Grècia flag Grècia: Compra i venda

Convenció internacional i procediments duaners a Grècia

International Conventions
Member of World Trade Organisation
Member of OECD
Party to the Kyoto Protocol
Party to the Washington Convention on International Trade in Endangered Species of Wild Fauna and Flora
Party to the Basel Convention on the Control of Transboundary Movements of Hazardous Wastes and Their Disposal
Party to the Montreal Protocol on Substances That Deplete the Ozone Layer
Party to the Wassenaar Arrangement on Export Controls For Conventional Arms and Dual-Use Goods and Technologies
Party of the International Coffee Agreement 2007
International Economic Cooperation
Greece is a member of the following international economic organisations: IMF, European Union, WTO, European Economic Area, ICC, Black Sea Economic Cooperation Zone (BSEC), OECD, among others. For the full list of economic and other international organisations in which participates Greece click here. International organisation membership of Greece is also outlined here.
Non Tariff Barriers
In accordance with its European Union membership, Greece applies the European Union (EU) rules that are in force in all European Union countries. While the EU has a rather liberal foreign trade policy, there is a certain number of restrictions, especially on farm products, following the implementation of the CAP (Common Agricultural Policy) including: the application of compensations on import and export of farm products, aimed at favouring the development of agriculture within the EU, implies a certain number of control and regulation systems for the goods entering the EU territory. Greece maintains nationality restrictions on a number of professional and business services, including legal advice. These restrictions do not apply to EU citizens. 
Customs Duties and Taxes on Imports
Operations carried out within the EEA are duty-free.
The Common Customs Tariff of the European Union applies to goods originating outside Europe. Generally the duty is relatively low, ranging from 5.0% to 14% on industrial goods. However, many products have reduced duties or no duties at all by virtue of trade agreements (according to Eurostat, around 70% of the imports that enter the EU do so at zero tariff).
Agricultural products imported from outside the EU are subject to the Common Agricultural Policy (CAP), with custom duties on these items being supplemented with a system of variable levies or other charges.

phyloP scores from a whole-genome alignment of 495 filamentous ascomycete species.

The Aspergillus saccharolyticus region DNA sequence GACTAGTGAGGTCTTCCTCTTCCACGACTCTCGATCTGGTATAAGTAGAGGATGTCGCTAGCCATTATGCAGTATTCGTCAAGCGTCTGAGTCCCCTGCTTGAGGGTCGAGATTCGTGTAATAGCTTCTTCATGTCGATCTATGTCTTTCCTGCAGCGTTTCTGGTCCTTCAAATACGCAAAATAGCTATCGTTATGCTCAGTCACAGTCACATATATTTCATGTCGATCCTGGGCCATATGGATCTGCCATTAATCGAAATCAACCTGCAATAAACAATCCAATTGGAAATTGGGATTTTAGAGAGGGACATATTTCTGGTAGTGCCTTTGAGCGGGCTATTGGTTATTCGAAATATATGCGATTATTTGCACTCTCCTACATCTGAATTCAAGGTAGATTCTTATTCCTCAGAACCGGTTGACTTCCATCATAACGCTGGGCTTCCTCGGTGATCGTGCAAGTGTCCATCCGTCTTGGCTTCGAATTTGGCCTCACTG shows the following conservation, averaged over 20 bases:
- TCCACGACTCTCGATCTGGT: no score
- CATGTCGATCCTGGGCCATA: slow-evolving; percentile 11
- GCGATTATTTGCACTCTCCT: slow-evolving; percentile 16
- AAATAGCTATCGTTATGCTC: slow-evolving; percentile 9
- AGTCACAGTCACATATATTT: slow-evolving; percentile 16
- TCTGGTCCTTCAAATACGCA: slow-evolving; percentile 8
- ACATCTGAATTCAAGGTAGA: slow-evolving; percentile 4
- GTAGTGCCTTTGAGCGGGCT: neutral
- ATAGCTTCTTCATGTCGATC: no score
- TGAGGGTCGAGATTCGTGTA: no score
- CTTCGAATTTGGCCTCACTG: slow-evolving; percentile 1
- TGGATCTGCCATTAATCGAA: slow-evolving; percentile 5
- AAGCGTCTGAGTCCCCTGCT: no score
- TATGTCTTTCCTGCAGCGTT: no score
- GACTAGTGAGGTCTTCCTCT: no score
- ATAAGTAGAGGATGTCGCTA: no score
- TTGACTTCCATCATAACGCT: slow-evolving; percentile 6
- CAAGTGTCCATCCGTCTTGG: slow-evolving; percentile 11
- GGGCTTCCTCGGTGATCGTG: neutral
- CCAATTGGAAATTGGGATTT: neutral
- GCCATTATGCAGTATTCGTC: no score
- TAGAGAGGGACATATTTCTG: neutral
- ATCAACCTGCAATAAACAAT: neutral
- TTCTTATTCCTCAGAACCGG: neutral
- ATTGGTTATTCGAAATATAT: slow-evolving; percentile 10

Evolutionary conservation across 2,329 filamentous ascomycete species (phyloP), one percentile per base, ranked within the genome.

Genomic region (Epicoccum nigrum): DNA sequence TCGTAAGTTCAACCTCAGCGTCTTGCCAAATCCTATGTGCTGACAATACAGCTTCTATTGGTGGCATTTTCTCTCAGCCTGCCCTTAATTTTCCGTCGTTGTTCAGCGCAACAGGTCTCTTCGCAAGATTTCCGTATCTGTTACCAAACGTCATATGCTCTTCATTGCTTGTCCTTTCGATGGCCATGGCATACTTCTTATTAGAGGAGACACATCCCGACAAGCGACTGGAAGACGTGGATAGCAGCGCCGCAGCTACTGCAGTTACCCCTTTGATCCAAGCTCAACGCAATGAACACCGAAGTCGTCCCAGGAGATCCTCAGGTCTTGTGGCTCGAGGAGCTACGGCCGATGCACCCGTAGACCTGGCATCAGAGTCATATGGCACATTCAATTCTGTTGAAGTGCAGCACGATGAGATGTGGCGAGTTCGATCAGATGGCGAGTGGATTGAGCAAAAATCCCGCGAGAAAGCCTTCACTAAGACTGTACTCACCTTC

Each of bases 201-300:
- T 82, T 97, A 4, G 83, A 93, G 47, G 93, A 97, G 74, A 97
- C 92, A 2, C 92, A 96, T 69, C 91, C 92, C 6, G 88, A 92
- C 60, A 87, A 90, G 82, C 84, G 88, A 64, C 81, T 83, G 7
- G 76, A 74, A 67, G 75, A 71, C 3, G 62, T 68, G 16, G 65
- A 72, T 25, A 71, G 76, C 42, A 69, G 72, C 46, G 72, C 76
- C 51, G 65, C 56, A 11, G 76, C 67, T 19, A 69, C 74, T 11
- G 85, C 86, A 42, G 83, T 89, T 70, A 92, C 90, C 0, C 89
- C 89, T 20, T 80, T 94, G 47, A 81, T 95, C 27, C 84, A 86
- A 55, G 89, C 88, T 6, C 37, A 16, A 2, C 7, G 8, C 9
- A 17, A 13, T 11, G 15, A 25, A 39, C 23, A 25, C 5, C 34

Customs Classification
The Combined Nomenclature of the European Union integrates the HS nomenclature and supplements it with its own subheadings with an eight-digit code number and its own Legal Notes created for Community purposes. In order to get exhaustive regulations and custom tariffs rates regarding their products, exporters shall refer to the TARIC code and its database, which includes all applicable customs duties and all customs trade policy measures for all goods.
Import Procedures
For goods of a value under EUR 1,000, a verbal declaration at Customs and presenting the invoice, is sufficient. For higher values, you must deposit the following documents at the Customs office:

  1. a brief declaration (air or sea transport) to register goods.
  2. a common law declaration (SAD, single administrative document), as well as the accompanying documents to allow their clearance.

The SAD form can be obtained from a Chamber of Commerce or an approved printer. A computerised Customs clearance platform (SOFI: International freight computer system) can be accessed in Customs offices or in some Chambers of Commerce.

If deliveries and purchases are made within the European Community, the declaration of exchange of goods (DEB) or Intrastat declaration must be sent to the Customs service.

As part of the 'SAFE' standards advocated by the World Customs Organisation (WCO), the European Union has set up a new system of import controls, the 'Import Control System' (ICS), which aims to secure the flow of goods at the time of their entry into the customs territory of the EU. This control system, part of the Community Programme eCustoms, has been in effect since 1 January 2011. Since then, operators are required to pass an Entry Summary Declaration (ENS) - which contains advance cargo information about consignments entering the EU - to the customs of the country of entry, prior to the introduction of goods into the customs territory of the European Union.

Since 1 July 2009, all companies established outside of the EU are required to have an Economic Operator Registration and Identification (EORI) number if they wish to lodge a customs declaration or an Entry/Exit Summary declaration.

For more information, please visit the website of the EU Customs Union.

Importing Samples
For the import, export and re-export of commercial samples the ATA (Temporary Admission) carnet can be used. It must be written on the product that it is a free sample and that it may not be sold.
For further information, consult the dedicated page on the portal of the European Commission.
 

To go further, check out our service Import Controls and Export Controls.

 
For Further Information
Greek Law Digest: Customs Information
Greek Customs Authorities
EU Customs and Taxation Union
Ministry of Economy and Finance

Find out more about Sales and Distribution Service Providers in Greece on GlobalTrade.net, the Directory for International Trade Service Providers.

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Actualitzacions: May 2022

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